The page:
Coca-Cola knows what flavors you like to mix together at the soda fountain. Now it’s bottling your favorite.
Starting next week, Cherry Vanilla Coca-Cola and a Zero Sugar version will be available for purchase in cans and bottles. The flavor was inspired by the many customers who mix Cherry and Vanilla Coke at Coca-Cola’s Freestyle soda fountains.
The latest flavor is another in a string of innovations within the classic Coca-Cola brand. Recently, the company launched Coke Energy in the United States. Internationally, it has rolled out a Coke With Coffee line, which could one day make its way to American customers. And last year, it launched a new Orange Vanilla variety.
People are increasingly reaching for drinks that serve a functional purpose, such as offering a nutritional benefit or a boost of energy. Regular sodas are off-trend.
To keep people interested and make sure that they don’t abandon the traditional Coke brand, Coca-Cola is trying to make it attractive to both diehard fans and casual drinkers with new flavors and functional varieties.
Mix and match
To develop and launch new products, Coca-Cola relies on its insights into consumer preferences. Freestyle, the company’s soda fountain machine, offers a detailed look at what people like.
Coca-Cola has about 51,000 Freestyle machines, and all of them are connected on a single digital platform. Coca-Cola’s team gets regular updates from the machines: What is being poured at what time of day, which flavors are popular and how many ounces are dispensed, among other things. It doesn’t have data on individual people’s drinking habits.
The beverage company can use that information to highlight popular flavors on different screens. For example, a Freestyle machine in Atlanta might have a different display than one in St. Louis based on what people are drinking in each city.
It can also use the data to bring new flavors, such as Cherry Vanilla Coke, to market.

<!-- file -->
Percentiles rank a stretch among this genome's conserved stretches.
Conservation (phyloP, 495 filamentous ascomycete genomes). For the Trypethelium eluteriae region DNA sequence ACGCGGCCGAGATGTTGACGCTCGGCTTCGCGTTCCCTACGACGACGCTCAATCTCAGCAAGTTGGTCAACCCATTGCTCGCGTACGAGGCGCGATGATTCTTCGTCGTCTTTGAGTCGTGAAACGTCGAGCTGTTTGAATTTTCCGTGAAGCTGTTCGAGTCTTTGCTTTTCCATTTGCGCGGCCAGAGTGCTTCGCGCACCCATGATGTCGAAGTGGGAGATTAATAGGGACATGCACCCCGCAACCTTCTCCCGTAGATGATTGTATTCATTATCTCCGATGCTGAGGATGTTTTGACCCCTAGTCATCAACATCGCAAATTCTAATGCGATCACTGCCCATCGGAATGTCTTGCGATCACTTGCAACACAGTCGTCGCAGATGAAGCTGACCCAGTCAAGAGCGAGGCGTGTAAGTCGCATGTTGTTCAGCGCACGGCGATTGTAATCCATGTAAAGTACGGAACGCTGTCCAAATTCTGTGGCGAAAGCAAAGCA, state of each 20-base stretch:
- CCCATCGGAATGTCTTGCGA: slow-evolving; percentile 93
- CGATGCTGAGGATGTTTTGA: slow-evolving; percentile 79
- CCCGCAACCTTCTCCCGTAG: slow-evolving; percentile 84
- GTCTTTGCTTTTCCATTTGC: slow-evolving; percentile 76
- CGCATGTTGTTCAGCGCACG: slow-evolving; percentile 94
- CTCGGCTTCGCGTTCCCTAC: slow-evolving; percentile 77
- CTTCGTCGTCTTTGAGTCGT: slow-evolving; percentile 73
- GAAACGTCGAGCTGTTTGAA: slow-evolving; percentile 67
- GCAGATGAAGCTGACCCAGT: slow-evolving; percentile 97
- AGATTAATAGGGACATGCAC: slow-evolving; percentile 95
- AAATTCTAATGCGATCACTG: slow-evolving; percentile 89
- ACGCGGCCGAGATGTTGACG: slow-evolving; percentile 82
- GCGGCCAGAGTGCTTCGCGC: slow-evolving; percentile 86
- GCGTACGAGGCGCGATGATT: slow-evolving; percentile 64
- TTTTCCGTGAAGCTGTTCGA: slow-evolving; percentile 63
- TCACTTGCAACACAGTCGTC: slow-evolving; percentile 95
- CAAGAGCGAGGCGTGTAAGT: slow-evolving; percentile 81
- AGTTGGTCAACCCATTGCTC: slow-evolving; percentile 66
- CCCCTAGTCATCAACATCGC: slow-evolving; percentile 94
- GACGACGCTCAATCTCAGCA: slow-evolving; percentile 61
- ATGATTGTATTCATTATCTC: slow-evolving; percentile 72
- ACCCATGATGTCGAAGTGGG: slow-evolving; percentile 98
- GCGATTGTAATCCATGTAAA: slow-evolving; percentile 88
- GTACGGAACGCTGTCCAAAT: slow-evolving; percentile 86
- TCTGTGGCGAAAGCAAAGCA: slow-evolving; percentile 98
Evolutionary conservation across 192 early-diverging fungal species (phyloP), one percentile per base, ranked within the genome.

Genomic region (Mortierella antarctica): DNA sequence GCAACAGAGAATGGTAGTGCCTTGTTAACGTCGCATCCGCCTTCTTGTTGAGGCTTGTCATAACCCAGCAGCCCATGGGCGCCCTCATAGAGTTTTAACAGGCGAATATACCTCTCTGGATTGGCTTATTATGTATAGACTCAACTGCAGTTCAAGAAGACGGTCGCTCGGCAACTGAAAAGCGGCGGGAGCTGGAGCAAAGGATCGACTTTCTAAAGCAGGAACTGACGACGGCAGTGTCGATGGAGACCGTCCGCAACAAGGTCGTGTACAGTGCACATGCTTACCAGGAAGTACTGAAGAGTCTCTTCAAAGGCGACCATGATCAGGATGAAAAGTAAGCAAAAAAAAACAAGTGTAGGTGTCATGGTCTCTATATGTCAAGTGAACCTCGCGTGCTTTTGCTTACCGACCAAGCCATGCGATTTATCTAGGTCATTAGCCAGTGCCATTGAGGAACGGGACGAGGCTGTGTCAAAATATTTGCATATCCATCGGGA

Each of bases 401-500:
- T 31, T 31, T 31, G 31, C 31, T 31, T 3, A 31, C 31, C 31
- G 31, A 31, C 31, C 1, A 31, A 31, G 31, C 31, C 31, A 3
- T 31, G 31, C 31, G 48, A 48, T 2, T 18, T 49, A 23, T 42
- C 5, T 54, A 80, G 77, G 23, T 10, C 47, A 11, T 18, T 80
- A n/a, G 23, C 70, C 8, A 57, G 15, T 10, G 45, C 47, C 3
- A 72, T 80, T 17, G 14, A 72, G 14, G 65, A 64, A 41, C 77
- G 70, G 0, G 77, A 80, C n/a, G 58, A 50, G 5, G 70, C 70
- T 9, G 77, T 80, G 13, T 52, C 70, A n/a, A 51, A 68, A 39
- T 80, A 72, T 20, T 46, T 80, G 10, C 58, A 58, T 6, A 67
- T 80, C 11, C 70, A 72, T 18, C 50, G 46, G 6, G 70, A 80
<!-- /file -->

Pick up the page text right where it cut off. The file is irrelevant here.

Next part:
“We’re always looking at multiple ways to vet and learn more about what consumers are looking for,” said Coke Brand Director Oana Vlad. “Freestyle is not our only way of getting that information, but it’s definitely one of our favorite ways.”
Cherry Vanilla Coke is the most popular hybrid drink across Freestyle machines, according to the company’s data. That insight made it clear that there was an audience for the new flavor, Vlad noted.
Revitalizing the Coke brand
For years, Coca-Cola had stopped introducing new flavors under the core Coca-Cola brand. Orange Vanilla Coke was the first new permanent flavor since 2007.
Since then, “there has been an acceleration overall in innovation for the Coke trademark,” said Vlad. “We want to make sure that there is a beverage for everyone. We’re focusing on offering more choice.”
Before James Quincey became CEO of Coca-Cola in May 2017, he announced the goal of turning Coca-Cola into a “total beverage company” that sells everything from cola to coffee to milk.
“The company needs to be bigger than the core brand,” he said during an analyst presentation in February of that year. But, he added, the company’s classic cola brand “will always be the heart and soul of the Coca-Cola company.”
Adding new product lines under the Coke brand is a way to help achieve Quincey’s goal, Vlad noted.
In addition to introducing new flavors, Coca-Cola is investing in marketing the new concepts to customers.
A Super Bowl ad featuring Jonah Hill and Martin Scorsese helped introduce Coke Energy to American drinkers. Coca-Cola is planning a marketing push for Cherry Vanilla around March Madness through its partnership with the NCAA.